The failure of the report to discuss the full implications of its findings explains why several members of the HCTISN declined to endorse the conclusions. Now that the myth to achieve a "closed fuel cycle" in operating reactors has been officially busted, the "dissidents" call for pursuing the HCTISN's work in view of a comprehensive assessment of the consequences on French nuclear fuel management.

Annual flows of nuclear materials for the French nuclear fuel cycle, nominal average 2007-2009 and projected from 2010 (in tHM)

  Average yearly flow 
Projected yearly flow              
from 2010
(1)Use of natural uranium8,1007,600
(2)Production of enriched uranium 
(of which re-enriched uranium from (9))
(3)Use of depleted uranium (in fresh MOX)91.5109.5
(4)Fresh uranium fuel loaded 
(of which re-enriched uranium fuel REU)
(5=8+3)Fresh MOX fuel loaded100120
(6)Electricity generated420 TWh420 TWh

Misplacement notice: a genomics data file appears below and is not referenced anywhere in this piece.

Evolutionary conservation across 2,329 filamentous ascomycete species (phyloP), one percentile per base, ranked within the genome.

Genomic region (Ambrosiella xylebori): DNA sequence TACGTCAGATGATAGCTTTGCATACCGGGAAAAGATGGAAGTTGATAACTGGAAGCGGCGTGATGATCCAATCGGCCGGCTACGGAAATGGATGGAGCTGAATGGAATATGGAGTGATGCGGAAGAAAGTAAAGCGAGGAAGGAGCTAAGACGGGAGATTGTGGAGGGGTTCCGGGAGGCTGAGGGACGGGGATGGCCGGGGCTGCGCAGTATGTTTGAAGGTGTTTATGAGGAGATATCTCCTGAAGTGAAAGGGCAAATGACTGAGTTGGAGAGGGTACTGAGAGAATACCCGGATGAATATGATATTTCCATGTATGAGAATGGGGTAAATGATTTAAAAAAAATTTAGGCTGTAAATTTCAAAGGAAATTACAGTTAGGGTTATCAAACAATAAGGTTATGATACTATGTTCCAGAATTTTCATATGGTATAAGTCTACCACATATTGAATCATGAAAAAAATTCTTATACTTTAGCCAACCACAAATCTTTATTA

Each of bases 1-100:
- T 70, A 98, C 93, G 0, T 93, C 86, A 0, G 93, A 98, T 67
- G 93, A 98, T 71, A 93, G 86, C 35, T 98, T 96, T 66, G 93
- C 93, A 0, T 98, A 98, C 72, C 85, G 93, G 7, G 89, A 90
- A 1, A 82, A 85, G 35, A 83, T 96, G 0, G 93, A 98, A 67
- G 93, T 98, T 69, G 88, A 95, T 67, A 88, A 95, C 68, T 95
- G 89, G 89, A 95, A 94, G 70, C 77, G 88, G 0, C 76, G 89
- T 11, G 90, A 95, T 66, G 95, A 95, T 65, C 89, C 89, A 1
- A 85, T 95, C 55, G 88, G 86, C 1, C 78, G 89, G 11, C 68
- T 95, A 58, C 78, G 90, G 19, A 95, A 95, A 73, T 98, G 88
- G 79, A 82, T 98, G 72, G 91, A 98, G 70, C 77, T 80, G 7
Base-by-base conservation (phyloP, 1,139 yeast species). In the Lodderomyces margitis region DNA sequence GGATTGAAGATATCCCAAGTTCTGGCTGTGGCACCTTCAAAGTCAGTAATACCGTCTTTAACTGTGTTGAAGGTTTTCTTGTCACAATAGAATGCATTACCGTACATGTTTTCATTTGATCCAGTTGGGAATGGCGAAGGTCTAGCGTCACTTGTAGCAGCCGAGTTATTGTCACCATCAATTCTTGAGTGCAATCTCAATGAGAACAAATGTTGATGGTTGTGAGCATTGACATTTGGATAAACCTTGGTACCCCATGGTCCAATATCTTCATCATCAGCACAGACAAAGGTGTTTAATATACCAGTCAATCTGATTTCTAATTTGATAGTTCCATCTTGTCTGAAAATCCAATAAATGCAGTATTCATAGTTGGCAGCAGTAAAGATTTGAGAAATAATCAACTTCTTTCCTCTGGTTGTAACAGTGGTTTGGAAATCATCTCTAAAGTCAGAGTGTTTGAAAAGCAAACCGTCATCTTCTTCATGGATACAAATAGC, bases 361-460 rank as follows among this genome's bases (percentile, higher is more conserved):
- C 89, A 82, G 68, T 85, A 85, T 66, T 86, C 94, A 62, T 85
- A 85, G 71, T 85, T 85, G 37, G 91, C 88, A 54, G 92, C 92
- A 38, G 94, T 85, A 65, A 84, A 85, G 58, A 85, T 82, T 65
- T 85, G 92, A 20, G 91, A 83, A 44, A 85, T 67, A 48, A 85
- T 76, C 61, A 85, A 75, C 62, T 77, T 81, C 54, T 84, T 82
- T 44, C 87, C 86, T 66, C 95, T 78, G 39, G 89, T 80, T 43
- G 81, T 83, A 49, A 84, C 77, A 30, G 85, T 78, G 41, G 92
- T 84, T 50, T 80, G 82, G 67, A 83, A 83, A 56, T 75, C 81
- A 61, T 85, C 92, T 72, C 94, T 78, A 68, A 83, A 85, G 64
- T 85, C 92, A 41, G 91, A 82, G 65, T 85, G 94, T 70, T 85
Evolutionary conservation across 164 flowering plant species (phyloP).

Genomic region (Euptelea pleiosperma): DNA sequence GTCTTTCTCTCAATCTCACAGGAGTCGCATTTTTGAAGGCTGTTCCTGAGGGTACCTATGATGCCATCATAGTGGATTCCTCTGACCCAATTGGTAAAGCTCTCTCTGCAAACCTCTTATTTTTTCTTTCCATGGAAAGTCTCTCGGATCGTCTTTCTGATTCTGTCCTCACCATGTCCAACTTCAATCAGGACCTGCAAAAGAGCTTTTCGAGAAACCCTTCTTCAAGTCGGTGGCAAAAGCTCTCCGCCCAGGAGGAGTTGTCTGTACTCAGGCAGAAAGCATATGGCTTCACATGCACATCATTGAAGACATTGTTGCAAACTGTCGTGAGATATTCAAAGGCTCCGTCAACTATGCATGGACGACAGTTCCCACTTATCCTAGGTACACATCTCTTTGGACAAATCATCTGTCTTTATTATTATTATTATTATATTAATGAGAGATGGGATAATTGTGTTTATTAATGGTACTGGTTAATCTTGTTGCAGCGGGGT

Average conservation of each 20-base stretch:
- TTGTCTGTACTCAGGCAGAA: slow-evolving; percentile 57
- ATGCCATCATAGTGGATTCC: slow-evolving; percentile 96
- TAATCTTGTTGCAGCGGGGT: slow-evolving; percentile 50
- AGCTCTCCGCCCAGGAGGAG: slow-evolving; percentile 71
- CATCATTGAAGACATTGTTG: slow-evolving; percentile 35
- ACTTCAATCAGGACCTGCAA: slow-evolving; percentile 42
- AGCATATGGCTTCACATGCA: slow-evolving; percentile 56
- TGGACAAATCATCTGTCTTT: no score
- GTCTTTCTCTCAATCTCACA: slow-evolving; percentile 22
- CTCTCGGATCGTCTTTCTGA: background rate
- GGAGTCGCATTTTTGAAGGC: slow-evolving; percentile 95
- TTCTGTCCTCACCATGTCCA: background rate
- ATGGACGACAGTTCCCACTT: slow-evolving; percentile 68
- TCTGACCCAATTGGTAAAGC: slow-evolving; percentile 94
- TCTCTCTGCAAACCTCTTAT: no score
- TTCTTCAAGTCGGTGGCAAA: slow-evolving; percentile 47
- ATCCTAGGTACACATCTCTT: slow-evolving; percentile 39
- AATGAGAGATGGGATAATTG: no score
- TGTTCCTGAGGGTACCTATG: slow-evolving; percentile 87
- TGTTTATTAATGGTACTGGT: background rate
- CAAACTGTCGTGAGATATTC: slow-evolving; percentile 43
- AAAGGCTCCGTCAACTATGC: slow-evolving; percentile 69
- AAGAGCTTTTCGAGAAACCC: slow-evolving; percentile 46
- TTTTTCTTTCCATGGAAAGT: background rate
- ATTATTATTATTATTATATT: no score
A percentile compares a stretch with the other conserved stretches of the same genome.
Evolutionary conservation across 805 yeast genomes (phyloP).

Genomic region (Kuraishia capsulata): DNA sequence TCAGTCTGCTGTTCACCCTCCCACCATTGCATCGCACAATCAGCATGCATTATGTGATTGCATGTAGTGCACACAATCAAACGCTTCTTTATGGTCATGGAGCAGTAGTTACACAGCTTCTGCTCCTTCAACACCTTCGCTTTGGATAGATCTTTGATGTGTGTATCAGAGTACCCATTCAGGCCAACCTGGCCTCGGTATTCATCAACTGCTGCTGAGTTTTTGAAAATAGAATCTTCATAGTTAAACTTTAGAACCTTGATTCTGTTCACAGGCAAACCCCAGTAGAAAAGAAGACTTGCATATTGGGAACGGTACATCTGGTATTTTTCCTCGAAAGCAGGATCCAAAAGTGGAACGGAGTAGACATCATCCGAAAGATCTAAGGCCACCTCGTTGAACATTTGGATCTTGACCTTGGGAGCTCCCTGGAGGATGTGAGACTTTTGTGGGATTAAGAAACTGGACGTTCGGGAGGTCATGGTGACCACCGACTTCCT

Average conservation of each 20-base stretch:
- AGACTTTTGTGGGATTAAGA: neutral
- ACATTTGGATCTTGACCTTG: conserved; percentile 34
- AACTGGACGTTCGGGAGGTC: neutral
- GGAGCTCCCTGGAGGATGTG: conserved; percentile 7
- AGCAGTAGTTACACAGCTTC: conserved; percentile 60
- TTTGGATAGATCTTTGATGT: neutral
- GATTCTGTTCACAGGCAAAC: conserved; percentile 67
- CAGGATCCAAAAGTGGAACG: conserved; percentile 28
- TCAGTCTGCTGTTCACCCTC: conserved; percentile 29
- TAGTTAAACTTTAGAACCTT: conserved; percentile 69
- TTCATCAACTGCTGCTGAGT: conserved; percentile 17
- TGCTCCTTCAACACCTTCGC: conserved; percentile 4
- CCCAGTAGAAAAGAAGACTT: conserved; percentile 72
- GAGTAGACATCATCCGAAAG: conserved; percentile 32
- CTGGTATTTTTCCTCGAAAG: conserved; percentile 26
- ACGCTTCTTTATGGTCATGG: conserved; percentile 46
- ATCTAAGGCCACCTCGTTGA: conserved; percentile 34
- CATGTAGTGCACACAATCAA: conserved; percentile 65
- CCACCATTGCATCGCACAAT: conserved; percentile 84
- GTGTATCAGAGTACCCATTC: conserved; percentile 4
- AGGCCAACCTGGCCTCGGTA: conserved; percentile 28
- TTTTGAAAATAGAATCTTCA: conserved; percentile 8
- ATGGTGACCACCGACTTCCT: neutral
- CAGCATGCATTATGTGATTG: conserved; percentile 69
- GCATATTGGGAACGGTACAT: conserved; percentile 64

(7)Spent fuel unloaded1,1701,170
(8)Separated plutonium8.510.5
(9)Use of reprocessed uranium (RepU)300600
(10)Waste arising from reprocessing7,100 m37,100 m3
(11)Quantities added in storage  
     Depleted uranium7,330a)7,330b)
     Separated plutonium8.510.5
     Spent fuel
      (of which REU and MOX)
     Reprocessed uranium800900c)
(12)Quantities taken from storage  
     Separated plutonium8.510.5
     Spent fuel8501,050
 Reprocessed uranium300600
(13)Reprocessing of spent fuel8501,050

Source: HCTISN, 2010

a) The 7,330 tHM number is apparently a mistake, as the quantity of depleted uranium entering storage should correspond to the difference between natural uranium and enriched uranium, minored by the quantity of depleted uranium used for MOX: Line (1) ‑ (2) ‑ (3). The right number should therefore be: 6,938.5 tHM
b) See previous note; the correct number here should be 6,440.5 tHM. 
c) The number apparently does not account for the reprocessing of re-enriched uranium fuel (REU).